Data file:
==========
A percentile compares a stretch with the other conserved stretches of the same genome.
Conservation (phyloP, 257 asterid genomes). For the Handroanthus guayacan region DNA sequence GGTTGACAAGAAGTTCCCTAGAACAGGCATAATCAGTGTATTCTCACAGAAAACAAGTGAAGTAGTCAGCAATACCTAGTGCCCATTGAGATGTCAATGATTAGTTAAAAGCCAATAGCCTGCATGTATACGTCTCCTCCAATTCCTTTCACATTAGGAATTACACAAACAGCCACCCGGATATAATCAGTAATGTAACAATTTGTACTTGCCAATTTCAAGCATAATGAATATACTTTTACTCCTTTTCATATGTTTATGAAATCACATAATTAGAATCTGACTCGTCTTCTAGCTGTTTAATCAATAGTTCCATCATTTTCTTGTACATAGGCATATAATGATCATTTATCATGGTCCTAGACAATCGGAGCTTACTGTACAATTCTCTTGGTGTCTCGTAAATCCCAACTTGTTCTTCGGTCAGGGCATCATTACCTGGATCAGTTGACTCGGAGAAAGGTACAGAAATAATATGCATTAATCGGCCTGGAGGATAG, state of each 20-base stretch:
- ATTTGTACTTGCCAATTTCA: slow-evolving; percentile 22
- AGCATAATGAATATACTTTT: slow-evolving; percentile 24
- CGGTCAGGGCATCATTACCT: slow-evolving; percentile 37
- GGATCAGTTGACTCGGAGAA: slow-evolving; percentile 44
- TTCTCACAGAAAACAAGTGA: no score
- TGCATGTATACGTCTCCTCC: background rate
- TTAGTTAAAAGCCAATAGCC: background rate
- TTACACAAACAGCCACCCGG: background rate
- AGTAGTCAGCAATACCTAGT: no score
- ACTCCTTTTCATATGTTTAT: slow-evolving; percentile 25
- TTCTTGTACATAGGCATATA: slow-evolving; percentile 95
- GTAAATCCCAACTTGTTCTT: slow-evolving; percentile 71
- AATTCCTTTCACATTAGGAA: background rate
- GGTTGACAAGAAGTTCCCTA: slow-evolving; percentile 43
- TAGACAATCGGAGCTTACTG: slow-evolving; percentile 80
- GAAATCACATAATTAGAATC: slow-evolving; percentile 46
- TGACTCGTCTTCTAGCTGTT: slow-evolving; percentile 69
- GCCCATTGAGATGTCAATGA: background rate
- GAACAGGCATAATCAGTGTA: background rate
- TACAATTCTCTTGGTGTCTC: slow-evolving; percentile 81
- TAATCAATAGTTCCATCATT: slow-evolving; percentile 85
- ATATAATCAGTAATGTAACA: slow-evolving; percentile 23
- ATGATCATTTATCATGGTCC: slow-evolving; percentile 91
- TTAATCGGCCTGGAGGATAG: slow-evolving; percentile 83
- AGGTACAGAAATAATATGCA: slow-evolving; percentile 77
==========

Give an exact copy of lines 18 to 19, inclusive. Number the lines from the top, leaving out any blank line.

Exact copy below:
- GAAATCACATAATTAGAATC: slow-evolving; percentile 46
- TGACTCGTCTTCTAGCTGTT: slow-evolving; percentile 69